And even though you can't see much of anything from this angle, the result was this sign - as seen from my seat up in the front of the bus. (I affectionately call it the "catbird seat", and it's my favorite place to sit.) The sign is in the lower left corner of the front window of the bus.

(Click on either of the images for a full-sized version.)

When we got to Oxford, I told the driver that I wanted to get a photo of her sign. I wish I had snapped one of her, too, but I was feeling uncharacteristicly shy this morning.

I love the eyes in the zeros. The driver had laughed earlier as she made the sign, saying that she felt creative this morning.


Wednesday, 20 August 2008

"Summertime, Summertime" - Jamies, 1958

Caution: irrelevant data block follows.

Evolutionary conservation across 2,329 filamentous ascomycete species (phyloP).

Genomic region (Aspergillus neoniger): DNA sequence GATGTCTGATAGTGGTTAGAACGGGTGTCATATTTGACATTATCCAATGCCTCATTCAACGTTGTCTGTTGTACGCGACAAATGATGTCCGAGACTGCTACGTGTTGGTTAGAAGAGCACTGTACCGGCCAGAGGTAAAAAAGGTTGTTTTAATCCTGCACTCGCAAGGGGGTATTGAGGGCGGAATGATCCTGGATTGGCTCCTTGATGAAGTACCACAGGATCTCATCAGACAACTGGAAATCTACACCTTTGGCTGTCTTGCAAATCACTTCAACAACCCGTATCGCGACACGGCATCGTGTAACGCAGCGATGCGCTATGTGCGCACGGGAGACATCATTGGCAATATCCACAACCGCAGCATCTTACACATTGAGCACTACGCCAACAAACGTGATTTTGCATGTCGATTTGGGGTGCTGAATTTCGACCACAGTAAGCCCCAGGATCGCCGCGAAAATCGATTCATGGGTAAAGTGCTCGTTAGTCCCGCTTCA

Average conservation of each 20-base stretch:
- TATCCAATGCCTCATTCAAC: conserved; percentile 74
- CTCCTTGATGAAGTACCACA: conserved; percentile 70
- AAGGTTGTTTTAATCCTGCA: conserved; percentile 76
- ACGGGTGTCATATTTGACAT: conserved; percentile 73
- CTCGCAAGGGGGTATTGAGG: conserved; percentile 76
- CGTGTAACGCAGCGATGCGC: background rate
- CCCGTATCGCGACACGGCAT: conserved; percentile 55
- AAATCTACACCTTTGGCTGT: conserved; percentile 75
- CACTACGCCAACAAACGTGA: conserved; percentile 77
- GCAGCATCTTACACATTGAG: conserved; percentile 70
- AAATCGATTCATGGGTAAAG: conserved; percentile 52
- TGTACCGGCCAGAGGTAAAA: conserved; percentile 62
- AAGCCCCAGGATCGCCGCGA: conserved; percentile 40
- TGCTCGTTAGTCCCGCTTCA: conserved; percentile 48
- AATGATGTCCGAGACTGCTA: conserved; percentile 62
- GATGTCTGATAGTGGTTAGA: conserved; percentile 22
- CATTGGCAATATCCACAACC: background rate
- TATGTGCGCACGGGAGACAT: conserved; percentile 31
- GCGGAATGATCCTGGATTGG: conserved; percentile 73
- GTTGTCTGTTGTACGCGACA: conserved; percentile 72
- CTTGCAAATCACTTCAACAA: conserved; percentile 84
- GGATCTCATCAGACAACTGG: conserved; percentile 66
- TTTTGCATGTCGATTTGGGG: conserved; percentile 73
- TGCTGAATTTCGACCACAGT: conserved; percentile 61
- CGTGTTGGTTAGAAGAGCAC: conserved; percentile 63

So just what is a typical British summer anyway? (Image to the right is courtesy of the BBC.)

Until December 2002, I'd often visited the UK. But I'd never actually lived here. It's funny what you discover about a country - and a culture - when you settle in to live there yourself.

Upon moving to Britain, I soon discovered the major preoccupation with the weather here. And there's a good reason why. While I'd have to say that I consider the climate here to be fairly mild, it is very unpredictable. Very hard to predict. And that seems to be true more in the summer than any other time of year.

Rather than writing much more about it myself, I'll just refer you to a very interesting article about the British summer from the BBC's website.